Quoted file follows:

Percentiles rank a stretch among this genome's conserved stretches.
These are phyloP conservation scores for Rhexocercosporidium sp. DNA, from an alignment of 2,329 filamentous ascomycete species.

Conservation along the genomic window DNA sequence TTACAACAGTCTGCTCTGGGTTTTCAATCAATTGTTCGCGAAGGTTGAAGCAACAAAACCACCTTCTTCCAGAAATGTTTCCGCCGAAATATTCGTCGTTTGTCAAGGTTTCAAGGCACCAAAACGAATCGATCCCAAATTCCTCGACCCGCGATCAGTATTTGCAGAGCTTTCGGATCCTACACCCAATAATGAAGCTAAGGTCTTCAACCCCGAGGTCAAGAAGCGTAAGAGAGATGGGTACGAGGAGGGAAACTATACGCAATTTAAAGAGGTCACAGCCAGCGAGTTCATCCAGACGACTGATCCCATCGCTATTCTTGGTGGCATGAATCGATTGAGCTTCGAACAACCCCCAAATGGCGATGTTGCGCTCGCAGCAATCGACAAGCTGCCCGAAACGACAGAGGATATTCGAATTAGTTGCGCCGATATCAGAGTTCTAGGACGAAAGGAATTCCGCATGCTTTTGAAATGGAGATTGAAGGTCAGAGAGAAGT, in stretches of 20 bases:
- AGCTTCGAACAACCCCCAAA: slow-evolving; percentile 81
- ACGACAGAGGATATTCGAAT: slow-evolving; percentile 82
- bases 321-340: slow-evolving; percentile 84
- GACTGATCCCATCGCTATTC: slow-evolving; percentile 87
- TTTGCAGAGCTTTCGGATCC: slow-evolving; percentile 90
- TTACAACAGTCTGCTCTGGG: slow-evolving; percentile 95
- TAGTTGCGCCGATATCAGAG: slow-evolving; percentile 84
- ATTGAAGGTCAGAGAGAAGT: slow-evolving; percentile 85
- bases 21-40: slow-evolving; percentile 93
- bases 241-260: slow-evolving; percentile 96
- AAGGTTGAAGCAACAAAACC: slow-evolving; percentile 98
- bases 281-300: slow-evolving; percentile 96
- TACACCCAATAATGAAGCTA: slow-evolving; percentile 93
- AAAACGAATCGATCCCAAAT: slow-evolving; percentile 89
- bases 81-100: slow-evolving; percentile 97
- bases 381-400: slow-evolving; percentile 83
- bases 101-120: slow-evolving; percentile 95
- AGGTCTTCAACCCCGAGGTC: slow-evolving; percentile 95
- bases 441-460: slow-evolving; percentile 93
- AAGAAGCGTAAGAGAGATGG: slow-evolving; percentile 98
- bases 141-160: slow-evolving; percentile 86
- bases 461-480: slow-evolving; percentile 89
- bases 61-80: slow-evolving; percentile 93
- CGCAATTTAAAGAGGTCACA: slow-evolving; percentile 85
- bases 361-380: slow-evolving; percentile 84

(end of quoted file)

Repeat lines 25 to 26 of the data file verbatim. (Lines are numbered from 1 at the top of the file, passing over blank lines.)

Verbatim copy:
- bases 461-480: slow-evolving; percentile 89
- bases 61-80: slow-evolving; percentile 93